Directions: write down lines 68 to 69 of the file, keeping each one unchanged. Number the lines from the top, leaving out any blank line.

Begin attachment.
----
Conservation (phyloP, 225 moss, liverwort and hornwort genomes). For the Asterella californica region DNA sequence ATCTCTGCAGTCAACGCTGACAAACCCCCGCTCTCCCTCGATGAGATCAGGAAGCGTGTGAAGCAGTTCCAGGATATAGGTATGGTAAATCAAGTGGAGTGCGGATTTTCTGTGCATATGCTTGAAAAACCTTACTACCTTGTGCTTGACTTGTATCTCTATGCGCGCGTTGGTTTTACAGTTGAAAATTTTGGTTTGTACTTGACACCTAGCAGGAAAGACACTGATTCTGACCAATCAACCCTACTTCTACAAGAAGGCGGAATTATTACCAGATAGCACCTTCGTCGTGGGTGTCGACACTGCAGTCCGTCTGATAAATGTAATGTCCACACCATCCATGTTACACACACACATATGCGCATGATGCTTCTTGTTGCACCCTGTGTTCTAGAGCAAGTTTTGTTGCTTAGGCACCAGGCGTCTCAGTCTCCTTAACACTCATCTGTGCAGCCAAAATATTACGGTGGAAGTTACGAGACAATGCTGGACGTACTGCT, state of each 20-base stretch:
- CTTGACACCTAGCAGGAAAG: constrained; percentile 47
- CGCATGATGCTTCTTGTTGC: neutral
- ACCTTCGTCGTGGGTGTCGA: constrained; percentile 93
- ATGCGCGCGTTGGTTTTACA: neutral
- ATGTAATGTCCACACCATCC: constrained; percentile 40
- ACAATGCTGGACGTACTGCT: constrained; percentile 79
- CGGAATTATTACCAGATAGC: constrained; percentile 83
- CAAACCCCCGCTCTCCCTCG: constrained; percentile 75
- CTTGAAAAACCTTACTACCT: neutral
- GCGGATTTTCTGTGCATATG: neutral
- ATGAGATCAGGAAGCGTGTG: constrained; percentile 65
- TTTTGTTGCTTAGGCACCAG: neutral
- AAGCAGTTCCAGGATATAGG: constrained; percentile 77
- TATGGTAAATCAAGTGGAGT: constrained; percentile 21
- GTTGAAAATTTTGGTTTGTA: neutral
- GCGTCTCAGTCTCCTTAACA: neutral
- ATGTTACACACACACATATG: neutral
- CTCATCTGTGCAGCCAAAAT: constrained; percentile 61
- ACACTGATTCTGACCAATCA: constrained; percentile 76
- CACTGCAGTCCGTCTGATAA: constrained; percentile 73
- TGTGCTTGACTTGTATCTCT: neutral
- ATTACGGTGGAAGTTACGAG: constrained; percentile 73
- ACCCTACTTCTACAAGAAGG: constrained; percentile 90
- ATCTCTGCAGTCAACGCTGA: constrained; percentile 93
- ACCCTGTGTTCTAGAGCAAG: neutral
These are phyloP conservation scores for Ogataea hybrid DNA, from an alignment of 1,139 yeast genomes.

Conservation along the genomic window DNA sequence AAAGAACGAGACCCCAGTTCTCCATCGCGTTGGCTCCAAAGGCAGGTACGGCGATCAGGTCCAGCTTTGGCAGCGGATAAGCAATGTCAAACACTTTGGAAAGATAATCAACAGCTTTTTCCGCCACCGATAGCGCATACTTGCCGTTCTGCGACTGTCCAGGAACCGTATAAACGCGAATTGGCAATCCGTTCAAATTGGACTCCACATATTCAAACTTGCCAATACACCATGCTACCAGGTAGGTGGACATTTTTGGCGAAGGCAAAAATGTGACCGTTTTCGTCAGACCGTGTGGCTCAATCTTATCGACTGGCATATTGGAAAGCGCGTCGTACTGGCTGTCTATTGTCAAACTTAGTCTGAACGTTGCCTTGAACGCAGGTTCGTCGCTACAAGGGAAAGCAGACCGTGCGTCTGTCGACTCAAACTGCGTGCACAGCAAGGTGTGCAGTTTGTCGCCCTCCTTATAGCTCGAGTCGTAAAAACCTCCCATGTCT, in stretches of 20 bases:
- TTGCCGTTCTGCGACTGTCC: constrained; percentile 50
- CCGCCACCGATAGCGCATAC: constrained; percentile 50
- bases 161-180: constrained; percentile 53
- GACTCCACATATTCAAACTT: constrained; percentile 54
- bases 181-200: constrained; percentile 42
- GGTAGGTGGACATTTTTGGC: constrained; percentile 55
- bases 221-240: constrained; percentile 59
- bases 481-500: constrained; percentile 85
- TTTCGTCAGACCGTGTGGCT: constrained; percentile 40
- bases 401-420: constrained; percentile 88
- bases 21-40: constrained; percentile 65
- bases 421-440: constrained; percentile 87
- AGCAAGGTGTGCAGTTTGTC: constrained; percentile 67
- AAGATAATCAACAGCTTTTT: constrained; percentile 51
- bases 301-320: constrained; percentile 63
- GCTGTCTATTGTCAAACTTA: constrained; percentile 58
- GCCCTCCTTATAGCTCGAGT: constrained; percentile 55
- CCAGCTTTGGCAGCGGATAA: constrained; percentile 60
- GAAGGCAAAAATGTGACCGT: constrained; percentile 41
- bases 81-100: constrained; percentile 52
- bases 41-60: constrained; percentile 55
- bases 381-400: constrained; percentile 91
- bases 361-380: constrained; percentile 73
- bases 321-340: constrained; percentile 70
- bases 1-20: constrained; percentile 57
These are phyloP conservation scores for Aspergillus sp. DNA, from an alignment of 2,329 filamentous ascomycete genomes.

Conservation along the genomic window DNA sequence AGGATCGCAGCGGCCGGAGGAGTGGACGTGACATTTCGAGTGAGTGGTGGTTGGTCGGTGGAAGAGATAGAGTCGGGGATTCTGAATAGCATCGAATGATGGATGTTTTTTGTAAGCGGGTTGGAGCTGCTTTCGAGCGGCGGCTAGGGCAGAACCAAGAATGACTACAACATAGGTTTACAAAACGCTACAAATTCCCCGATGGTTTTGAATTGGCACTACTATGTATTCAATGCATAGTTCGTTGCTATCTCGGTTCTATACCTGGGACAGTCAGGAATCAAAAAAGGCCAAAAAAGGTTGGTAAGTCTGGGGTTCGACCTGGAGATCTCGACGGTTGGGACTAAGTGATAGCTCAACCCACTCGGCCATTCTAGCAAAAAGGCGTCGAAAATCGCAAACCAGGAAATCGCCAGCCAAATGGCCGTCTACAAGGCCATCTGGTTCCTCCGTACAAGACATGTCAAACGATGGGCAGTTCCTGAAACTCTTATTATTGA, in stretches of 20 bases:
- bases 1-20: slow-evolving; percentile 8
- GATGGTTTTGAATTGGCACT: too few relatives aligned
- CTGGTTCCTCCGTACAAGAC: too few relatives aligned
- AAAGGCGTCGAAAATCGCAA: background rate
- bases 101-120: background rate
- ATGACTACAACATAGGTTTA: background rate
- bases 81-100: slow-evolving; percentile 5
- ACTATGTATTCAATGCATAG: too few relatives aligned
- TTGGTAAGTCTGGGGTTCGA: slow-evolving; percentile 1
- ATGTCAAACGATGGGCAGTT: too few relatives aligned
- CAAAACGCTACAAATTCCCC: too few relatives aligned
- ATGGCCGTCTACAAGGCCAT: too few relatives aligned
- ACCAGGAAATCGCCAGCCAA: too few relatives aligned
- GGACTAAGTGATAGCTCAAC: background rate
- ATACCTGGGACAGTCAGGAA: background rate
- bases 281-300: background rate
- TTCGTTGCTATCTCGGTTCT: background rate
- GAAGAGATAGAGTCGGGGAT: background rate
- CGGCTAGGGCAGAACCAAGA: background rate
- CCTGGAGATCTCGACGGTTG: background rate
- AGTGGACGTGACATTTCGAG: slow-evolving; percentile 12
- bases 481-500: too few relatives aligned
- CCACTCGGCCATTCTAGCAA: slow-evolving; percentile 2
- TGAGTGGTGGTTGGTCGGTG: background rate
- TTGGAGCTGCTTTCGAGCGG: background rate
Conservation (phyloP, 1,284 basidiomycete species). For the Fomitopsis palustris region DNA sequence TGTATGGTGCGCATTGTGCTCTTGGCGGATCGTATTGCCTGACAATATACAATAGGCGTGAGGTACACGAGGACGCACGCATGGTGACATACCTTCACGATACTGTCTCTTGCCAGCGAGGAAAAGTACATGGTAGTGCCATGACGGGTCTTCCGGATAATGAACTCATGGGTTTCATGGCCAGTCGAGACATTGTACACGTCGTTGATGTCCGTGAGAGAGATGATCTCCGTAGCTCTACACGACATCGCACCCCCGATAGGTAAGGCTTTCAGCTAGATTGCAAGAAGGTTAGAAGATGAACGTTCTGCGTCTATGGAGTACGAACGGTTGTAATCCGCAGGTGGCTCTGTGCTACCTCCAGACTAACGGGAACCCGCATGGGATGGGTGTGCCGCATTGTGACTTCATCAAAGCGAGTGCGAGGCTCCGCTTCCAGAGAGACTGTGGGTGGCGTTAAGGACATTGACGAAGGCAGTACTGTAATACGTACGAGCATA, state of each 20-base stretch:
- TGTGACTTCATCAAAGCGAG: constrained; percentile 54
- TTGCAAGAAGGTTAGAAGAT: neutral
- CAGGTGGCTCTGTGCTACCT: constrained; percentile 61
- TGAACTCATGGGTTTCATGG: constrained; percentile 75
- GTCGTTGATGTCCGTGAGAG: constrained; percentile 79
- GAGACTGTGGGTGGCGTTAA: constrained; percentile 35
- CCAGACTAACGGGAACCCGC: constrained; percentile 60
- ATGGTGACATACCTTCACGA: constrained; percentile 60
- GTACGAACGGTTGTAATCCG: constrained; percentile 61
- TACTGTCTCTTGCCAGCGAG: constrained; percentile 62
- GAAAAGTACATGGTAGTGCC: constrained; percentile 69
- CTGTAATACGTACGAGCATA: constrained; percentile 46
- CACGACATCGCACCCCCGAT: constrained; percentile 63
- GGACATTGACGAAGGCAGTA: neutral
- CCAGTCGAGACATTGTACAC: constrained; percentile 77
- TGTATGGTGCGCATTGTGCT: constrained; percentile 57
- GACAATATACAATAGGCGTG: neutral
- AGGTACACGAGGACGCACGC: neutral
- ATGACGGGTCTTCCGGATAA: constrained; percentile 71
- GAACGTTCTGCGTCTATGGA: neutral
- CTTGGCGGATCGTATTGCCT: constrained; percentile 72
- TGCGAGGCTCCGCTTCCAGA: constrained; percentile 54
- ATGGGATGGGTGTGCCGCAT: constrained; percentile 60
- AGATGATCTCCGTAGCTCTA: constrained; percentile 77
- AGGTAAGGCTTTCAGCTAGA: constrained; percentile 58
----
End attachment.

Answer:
- ACCAGGAAATCGCCAGCCAA: too few relatives aligned
- GGACTAAGTGATAGCTCAAC: background rate